Its like a bank adding to both sides of its balance sheet. The addition of an asset offsets or nullifies the addition of equal extent of a liability. Or in other words, are you better off if you borrow $1 from your mother? You owe what you now possess, so your circumstances are unchanged.

      The question for the Government now centers on what we get for our money expended in public projects? With Taxation, there is no justification because government can take your money and do pretty much as it pleases. With borrowing, the government will have to approach the citizen and provide a proper analysis.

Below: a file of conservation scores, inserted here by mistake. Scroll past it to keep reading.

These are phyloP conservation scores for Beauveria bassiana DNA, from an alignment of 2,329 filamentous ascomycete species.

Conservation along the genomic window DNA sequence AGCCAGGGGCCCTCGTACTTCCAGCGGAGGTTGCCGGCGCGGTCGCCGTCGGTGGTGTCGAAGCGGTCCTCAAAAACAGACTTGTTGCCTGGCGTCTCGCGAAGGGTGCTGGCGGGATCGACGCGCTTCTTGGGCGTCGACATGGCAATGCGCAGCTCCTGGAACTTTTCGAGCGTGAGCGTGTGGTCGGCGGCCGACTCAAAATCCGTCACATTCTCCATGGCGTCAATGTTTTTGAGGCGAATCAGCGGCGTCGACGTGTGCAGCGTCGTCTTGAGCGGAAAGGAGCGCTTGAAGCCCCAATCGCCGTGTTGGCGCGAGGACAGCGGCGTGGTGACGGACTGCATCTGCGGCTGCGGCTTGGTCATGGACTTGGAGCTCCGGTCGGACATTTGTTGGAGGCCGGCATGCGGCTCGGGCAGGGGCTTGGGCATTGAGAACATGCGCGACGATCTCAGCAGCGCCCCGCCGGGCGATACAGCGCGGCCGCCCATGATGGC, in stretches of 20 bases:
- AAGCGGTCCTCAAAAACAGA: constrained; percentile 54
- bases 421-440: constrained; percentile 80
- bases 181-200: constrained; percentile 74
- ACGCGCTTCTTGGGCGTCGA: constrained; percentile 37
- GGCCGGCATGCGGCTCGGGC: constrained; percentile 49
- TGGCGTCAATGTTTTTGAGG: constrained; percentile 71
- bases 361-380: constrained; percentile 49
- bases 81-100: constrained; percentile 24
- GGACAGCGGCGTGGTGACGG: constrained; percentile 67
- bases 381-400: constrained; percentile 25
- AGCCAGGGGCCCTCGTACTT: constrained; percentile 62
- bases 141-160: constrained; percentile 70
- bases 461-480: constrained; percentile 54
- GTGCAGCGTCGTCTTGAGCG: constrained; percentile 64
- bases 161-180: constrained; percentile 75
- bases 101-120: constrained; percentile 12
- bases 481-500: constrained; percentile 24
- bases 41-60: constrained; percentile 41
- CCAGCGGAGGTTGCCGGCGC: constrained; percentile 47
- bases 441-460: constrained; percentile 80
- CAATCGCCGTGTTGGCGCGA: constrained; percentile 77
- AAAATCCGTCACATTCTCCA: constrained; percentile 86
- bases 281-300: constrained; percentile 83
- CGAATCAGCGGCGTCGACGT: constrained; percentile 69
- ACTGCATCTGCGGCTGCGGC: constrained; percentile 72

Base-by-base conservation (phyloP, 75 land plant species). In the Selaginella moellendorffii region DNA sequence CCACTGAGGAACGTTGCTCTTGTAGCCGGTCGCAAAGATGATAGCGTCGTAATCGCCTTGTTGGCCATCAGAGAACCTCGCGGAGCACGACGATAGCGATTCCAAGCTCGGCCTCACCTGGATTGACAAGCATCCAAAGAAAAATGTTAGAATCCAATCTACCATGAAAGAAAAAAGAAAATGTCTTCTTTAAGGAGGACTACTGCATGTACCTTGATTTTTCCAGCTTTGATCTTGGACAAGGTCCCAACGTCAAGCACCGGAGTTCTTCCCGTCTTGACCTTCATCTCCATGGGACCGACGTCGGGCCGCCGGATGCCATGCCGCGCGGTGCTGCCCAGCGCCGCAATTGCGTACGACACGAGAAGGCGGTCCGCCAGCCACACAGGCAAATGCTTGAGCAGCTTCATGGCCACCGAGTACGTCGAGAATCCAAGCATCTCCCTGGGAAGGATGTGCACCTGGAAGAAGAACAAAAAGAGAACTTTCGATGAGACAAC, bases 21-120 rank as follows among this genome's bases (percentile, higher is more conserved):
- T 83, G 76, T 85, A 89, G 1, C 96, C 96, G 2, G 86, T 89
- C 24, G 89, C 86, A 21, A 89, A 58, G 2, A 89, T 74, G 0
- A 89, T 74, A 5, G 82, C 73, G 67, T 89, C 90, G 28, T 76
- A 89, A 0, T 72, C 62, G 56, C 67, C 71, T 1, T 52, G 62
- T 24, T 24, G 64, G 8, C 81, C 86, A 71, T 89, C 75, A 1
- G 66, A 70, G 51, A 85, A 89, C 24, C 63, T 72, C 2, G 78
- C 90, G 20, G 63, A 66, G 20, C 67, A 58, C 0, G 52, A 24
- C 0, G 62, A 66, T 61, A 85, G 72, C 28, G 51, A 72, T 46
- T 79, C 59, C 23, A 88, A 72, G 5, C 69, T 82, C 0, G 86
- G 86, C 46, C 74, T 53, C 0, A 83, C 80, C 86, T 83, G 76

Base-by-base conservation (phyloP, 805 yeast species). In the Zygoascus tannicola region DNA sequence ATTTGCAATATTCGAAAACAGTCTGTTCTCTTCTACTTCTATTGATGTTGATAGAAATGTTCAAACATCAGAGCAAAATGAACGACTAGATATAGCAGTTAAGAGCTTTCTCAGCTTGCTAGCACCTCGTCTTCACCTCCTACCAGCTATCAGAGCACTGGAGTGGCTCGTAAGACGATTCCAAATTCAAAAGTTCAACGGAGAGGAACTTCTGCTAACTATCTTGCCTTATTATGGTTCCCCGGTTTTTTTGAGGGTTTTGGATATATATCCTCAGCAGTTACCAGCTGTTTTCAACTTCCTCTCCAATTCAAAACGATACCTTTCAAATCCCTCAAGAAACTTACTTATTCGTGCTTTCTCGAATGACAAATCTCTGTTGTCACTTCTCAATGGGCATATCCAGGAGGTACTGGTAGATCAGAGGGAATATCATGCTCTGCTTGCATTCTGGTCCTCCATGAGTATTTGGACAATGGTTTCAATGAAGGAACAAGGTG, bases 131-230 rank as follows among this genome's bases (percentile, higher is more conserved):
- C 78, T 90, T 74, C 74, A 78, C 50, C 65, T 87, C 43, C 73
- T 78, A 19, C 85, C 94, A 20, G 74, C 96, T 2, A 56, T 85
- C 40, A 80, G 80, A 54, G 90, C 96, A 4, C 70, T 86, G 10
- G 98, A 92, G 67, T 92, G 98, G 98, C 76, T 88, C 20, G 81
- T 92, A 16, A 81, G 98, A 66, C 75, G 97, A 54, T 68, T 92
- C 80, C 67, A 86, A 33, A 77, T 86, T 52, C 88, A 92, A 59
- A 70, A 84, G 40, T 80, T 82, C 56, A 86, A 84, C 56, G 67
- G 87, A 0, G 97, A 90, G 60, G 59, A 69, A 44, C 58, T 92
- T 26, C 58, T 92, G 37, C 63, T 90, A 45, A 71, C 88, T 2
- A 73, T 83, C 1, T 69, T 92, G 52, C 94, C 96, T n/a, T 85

The amounts borrowed will be so large, that no one person or entity could ever exert noticeable control over a nation. It will be a far different story from the present one.

      When the state has to borrow, the kind of corruption you lament will quickly come to an end.

      There is no constraint upon earnings or investment or any worthy activity. No penalty or punishment for productive enterprise. There will also be a great contraction in government expenditures as cost and benefit analysis springs into action. Both factors will create a far more productive and wealthy nation.

      I hope that answers your questions.


      GM

  2. CommentedGary Marshall

    Here is a public finance solution to the Greek problem. If anyone can find the flaw, I shall be more than happy to give him or her $50,000. I am just tired of doing this.

    ####